Amazon has had its Cloud Player music streaming service available for users of various devices for a while. The online retailing giant has announced some new significant updates to Cloud Player that should make it even more appealing to customers and users. One of the most significant updates is licensing agreements to bring new music to Cloud Player users.
Amazon has announced new licensing agreements with Sony Music Entertainment, EMI Music, Universal Music Group, Warner Music Group, and over 150 independent distributors and music publishers. Cloud Player can now be used on a variety of devices from the Kindle Fire to the iPhone and Android devices. Amazon also notes that it will soon be adding two additional devices to the supported list for Cloud Player.
Those two additional devices include Roku streaming players and Sonos home entertainment systems. Another new feature of Cloud Player is that all Amazon MP3 purchases, including tracks that the customer purchased in the past, are automatically saved to Cloud Player. That allows the buyer to have a secure backup copy of all music purchased from Amazon at no additional cost.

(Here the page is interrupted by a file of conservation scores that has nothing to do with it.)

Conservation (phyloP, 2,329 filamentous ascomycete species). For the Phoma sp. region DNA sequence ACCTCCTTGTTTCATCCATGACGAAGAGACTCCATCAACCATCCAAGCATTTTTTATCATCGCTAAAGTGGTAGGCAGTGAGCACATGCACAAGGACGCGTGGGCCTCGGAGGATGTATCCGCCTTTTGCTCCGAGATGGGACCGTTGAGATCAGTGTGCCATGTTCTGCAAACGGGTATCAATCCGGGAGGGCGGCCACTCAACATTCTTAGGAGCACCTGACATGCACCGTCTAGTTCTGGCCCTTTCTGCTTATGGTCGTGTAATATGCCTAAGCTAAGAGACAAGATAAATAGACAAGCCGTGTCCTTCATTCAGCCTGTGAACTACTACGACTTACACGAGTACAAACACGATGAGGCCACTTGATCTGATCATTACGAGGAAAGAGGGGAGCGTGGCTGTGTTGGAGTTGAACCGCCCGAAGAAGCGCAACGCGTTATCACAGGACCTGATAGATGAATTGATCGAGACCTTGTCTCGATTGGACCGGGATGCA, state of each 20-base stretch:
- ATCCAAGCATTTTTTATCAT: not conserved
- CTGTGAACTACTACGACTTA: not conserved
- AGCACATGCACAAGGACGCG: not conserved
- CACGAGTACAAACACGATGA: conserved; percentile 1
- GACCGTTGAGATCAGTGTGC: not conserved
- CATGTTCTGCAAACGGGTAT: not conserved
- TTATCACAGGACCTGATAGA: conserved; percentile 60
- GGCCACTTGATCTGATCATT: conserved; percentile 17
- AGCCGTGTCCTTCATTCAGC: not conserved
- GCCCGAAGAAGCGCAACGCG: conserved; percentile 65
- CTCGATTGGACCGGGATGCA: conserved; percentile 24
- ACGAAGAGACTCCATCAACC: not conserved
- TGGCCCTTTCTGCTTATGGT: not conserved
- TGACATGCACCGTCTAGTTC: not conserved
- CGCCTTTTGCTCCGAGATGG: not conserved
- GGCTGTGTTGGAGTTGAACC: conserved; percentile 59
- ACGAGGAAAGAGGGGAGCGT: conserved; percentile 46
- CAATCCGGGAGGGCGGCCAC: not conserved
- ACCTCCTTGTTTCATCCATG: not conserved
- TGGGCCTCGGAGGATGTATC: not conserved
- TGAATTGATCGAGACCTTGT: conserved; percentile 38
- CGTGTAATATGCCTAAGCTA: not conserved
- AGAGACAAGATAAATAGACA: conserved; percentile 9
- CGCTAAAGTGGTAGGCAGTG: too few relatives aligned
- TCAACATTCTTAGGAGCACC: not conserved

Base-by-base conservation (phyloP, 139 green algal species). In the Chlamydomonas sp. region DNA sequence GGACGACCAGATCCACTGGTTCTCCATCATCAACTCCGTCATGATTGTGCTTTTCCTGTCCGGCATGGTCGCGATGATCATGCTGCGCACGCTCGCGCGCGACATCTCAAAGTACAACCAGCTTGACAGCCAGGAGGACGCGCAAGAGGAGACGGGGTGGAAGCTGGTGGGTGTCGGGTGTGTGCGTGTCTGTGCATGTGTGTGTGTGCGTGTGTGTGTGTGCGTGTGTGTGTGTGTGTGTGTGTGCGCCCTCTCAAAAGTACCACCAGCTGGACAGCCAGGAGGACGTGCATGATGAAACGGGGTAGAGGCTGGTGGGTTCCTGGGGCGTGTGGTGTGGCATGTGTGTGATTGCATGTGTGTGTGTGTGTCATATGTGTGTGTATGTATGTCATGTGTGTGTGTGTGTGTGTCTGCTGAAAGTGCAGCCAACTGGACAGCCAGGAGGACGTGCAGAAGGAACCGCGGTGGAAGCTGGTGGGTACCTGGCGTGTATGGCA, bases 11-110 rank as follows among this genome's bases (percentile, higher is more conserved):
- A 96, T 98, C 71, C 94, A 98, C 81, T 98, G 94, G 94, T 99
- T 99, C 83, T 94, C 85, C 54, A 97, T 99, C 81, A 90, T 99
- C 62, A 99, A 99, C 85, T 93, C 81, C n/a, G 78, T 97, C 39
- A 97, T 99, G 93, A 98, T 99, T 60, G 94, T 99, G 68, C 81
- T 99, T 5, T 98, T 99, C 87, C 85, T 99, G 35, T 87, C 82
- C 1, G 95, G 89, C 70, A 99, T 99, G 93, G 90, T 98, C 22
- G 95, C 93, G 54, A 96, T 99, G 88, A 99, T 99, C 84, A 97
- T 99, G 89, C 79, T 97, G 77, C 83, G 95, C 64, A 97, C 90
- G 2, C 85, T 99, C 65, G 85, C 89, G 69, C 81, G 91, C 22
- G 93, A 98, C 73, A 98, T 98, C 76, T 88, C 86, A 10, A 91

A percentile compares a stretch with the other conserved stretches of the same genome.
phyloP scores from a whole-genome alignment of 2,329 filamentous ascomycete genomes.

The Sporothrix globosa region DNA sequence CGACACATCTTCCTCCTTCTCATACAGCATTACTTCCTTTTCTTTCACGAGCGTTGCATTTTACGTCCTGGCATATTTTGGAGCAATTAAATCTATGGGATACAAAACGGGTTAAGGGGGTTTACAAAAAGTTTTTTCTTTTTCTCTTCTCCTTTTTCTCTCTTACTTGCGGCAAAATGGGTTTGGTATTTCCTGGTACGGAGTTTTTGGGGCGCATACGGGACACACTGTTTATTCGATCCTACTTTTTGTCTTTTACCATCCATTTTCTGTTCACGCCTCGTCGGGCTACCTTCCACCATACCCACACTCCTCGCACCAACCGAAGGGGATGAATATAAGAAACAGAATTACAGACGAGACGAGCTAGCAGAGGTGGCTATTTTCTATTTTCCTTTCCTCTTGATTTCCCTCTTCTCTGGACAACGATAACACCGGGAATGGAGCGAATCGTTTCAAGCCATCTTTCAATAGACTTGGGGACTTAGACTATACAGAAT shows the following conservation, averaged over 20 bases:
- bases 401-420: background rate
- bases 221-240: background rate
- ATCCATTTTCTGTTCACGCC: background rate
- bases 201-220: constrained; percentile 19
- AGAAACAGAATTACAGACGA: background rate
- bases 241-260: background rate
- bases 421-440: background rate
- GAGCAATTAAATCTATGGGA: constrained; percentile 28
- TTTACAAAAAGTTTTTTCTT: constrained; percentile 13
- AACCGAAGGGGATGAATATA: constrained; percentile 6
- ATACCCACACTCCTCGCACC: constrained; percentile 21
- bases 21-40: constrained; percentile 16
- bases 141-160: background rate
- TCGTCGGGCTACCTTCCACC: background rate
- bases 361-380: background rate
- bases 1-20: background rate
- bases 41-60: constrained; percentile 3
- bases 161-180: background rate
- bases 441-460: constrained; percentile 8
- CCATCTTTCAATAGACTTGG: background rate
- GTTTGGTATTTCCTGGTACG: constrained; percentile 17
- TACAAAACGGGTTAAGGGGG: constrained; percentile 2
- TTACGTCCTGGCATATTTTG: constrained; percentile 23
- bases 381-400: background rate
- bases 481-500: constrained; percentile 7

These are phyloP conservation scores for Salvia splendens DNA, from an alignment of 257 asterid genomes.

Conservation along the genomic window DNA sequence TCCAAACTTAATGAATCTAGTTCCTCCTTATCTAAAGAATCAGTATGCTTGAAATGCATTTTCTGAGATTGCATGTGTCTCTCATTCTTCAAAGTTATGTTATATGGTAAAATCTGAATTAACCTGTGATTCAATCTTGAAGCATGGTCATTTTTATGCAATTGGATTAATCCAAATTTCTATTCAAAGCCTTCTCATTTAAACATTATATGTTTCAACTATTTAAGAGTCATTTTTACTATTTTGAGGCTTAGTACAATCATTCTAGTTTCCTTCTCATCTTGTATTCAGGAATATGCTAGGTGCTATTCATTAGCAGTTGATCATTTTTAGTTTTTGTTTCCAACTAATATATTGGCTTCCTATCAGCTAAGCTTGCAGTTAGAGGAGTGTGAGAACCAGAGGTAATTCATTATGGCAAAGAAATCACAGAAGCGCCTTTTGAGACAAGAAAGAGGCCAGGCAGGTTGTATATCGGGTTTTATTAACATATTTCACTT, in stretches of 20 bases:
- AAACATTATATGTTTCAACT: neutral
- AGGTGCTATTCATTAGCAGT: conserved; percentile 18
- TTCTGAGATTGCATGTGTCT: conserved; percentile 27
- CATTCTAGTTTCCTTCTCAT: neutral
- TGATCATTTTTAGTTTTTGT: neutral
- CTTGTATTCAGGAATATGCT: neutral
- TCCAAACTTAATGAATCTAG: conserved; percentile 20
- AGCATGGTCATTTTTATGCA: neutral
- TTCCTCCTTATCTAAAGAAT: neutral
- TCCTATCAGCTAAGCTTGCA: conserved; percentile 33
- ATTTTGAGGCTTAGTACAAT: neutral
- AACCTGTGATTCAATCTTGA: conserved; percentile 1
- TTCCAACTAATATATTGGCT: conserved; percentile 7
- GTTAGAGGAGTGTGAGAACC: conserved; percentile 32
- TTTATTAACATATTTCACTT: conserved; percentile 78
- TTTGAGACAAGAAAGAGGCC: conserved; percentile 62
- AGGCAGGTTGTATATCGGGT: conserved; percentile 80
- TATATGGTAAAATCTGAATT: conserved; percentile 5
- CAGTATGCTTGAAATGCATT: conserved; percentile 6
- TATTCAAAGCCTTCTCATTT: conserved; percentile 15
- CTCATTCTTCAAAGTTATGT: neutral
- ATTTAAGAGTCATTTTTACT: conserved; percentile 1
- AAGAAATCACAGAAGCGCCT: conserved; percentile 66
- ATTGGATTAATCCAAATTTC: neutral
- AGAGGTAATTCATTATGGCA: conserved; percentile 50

Perhaps the best feature Amazon has added is the ability to scan the customer's iTunes and Windows Media Player libraries, match songs on the computer to the 20 million song catalog Amazon offers, and make the music instantly available in Cloud Player. Those tracks are also upgraded at no cost to high-quality 256 kbps audio. This feature is supported on music purchased from iTunes or ripped from CDs.
“We are constantly striving to deliver the best possible customer experience for Cloud Player, and today we are offering our customers a significant set of new features, including scan and match technology and audio quality upgrade,” said Steve Boom, Vice President of Digital Music at Amazon. “We are happy to have such broad industry support in enabling these features for customers.”